Nero of the Rovers
There seem parallels between the Roman Empire under Nero and Blackburn Rovers under Steve Kean. Let us take a journey back to Ancient Rome.
The old gods were replaced with new ones from another universe. Their first edict was to get rid of the old Emperor, Allardysus. He was killed by eating poisoned mushrooms and replaced by his murderer, Nero Keanus.
After an incident with his chariot, the new Roman Emperor, is disqualified from driving by the Senate. He decides to appeal to a higher authority, visiting the Oracle, at the Adelphi, to contact the gods at Mount Olympune.
There sit the three deities: Brothers Apollo Venkasian and Jupiter Balajius, along with their Goddess sister Juno Anuradha. They listen carefully when Keanus asks them for advice.
‘What will become of my chariot horse, Failus?’ he asks despairingly.
‘Why not get rid of that Danish Consul and make Failus your Assistant.’ replies Balajius.
‘What a good idea’, replied the Emperor. ‘He shall pull my barge over the Aqueduct at Ewood, on my way to watch my gladiators in the Coliseum.’
‘Remember Keanus, we have given you a vote of confidence – Don’t let us down’, said Venkasian.
Once he was gone, the goddess said: ‘I’ll be glad when they invent the Gregorian Calendar. I’m fed up of bailing out these crazy emperors. I’ve already got the Ides of March marked on this Julian version.’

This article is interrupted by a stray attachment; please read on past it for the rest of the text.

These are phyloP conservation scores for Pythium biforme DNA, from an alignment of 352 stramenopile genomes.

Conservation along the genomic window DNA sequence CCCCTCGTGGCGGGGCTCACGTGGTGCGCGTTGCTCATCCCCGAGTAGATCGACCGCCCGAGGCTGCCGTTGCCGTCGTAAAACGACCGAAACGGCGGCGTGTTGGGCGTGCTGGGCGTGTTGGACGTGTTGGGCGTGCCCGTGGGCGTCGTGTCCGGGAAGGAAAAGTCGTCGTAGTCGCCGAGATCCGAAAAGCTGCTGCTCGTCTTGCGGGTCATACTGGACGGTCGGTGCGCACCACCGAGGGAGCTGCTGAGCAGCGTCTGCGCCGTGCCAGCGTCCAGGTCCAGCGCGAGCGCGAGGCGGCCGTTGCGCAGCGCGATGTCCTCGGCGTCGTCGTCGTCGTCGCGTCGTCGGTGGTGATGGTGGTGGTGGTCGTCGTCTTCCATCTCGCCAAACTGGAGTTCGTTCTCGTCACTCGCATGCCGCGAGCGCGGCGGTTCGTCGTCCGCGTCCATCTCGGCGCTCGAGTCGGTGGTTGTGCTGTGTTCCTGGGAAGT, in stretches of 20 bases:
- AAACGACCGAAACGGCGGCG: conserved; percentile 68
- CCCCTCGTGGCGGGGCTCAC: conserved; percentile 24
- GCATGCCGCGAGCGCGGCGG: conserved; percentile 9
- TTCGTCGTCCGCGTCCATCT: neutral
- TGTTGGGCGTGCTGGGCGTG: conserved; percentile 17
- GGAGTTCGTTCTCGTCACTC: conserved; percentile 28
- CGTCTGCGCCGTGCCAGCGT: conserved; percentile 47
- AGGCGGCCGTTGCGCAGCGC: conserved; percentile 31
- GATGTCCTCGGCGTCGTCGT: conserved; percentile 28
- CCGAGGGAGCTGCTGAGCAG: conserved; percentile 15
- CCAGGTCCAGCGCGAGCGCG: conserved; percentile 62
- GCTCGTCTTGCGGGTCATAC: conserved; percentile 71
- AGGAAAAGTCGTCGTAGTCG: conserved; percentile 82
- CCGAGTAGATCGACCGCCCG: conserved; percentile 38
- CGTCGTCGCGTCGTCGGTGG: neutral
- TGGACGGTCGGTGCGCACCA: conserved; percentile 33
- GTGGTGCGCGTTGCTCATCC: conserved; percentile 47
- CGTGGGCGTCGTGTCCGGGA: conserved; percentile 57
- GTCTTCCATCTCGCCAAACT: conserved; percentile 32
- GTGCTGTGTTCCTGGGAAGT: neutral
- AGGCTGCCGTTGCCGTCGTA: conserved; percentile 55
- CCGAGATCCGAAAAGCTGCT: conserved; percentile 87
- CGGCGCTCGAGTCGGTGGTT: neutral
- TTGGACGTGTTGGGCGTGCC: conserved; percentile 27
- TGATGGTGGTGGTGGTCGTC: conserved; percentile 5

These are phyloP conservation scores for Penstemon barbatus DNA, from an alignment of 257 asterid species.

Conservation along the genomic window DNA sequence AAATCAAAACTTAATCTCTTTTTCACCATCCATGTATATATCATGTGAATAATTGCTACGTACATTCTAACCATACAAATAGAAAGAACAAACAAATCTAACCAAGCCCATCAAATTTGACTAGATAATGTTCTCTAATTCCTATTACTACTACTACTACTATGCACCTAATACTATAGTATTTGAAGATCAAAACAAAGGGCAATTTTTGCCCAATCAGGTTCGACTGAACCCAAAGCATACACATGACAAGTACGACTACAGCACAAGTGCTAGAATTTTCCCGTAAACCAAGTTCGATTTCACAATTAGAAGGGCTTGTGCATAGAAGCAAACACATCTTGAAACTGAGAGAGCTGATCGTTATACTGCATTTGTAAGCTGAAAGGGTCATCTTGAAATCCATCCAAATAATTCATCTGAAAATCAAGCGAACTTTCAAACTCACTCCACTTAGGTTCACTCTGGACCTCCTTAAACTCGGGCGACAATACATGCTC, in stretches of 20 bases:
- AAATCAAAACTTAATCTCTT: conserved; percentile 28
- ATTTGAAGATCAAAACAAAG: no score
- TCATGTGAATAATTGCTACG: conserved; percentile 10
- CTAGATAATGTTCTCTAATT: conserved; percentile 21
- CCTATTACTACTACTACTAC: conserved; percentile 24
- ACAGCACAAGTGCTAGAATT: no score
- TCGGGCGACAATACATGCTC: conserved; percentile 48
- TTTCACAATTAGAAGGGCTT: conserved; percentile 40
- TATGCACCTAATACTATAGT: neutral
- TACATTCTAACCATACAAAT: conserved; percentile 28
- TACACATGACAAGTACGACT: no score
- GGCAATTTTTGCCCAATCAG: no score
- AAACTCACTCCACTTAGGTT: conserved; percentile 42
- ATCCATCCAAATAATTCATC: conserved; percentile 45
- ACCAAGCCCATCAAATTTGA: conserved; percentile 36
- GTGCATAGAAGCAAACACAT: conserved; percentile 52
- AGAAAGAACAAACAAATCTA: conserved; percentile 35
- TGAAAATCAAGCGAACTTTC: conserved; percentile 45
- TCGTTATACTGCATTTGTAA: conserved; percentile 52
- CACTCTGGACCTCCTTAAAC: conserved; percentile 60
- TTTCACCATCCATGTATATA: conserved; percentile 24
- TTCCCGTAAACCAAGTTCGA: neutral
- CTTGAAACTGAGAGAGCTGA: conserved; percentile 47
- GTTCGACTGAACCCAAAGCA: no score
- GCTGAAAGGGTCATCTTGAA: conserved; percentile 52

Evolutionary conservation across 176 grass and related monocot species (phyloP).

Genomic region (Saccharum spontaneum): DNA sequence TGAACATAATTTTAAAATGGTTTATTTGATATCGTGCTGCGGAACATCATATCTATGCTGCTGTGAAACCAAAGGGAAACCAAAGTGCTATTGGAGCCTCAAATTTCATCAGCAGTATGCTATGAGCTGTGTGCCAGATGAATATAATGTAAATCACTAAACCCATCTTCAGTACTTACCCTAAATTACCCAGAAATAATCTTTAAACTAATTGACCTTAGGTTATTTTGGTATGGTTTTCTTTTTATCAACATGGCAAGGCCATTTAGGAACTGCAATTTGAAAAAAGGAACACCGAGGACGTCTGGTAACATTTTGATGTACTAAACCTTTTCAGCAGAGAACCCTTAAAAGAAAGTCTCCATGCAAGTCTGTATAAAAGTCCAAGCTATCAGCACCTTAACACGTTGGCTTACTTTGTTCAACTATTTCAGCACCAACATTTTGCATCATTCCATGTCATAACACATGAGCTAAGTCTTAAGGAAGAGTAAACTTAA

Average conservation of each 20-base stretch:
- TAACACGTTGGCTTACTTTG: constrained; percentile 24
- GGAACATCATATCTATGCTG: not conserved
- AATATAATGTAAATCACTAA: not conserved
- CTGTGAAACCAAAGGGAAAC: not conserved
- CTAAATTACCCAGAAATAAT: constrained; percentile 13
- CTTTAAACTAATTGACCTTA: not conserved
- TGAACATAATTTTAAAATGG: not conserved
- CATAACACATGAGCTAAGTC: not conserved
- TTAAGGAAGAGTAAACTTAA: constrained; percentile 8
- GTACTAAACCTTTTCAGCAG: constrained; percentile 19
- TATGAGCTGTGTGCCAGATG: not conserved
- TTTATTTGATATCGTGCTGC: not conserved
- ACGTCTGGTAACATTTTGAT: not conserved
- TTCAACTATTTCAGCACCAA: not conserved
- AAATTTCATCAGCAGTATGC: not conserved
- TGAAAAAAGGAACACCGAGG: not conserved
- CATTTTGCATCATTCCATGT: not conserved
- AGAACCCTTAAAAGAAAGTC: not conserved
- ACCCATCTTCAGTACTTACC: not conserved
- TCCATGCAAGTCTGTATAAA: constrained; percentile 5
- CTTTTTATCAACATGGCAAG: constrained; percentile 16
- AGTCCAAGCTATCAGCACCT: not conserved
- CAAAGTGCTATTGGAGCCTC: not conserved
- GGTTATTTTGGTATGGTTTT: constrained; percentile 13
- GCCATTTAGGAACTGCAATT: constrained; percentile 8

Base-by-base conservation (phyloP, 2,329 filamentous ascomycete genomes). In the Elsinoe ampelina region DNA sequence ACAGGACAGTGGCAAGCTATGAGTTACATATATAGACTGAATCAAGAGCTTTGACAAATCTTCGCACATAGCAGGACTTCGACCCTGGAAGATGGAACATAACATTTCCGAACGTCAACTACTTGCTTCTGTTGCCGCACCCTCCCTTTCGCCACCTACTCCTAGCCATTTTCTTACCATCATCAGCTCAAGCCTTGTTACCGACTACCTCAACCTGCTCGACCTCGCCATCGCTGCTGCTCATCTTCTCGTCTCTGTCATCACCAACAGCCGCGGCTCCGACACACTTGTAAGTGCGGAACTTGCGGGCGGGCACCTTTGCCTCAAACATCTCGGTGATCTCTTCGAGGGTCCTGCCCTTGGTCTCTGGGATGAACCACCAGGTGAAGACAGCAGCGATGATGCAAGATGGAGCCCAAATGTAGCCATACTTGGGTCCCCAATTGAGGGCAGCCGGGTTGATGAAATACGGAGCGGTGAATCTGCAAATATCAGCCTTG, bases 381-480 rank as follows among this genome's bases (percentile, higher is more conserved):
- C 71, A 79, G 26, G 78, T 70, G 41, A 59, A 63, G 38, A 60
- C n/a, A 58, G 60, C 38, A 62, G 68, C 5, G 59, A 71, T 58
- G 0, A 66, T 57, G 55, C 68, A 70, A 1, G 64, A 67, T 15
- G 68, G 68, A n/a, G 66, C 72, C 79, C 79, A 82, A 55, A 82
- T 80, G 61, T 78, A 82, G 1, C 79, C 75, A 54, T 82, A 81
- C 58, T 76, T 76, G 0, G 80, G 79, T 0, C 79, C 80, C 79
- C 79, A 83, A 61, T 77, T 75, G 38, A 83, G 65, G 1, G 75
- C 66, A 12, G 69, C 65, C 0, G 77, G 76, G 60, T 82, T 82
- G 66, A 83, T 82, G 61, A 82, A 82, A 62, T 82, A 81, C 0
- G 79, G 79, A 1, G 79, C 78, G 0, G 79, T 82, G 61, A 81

At the Coliseum there was much dismay amongst the plebeians. They were unimpressed by their gladiators’ lacking the killer instinct. This led to protest marches and plots to overthrow Nero Keanus.
But the emperor had an idea. Music has charms to soothe the savage beast, so said the ancient sage. He told the Senate of his plan to bring peace and happiness. He would play his lute to the plebeians in the Coliseum. Once again the Senate began to doubt their own judgement and, even more so, that of the Emperor.
It was the day of the match. A massive crowd filled the amphitheatre. There was fevered anticipation when the emperor rose. All of a sudden he pulled out his lute and began singing. This was too much for the crowd. There was great anger amongst the plebeians, almost as if they were at the Steps reunion concert. Rioting broke out as they gave Keanus a massive thumbs down.
While the Coliseum burned. Nero Keanus fiddled. The plebeians revolted and nobody believed in the new gods anymore.
From Mount Olympune the three gods watched in horror as the chaos broke out below.
Then came a judgement from on high. While playing his lute, Keanus was hit by a thunderbolt. He stared at the heavens as he went down. ‘Ate two butties!’ or something similar, he was heard to shout to his senators. History may have lost this in translation over the years, especially with his Pictish accent. His last words were: “Qualis artifex pereo” which translated reads “What an artist the world loses in me.”
But there lay the emperor and the plebeians rejoiced. They remembered the words of his old teacher, Seneca, who said: “However many men one kills he can never kill his successor.”
May the gods be with us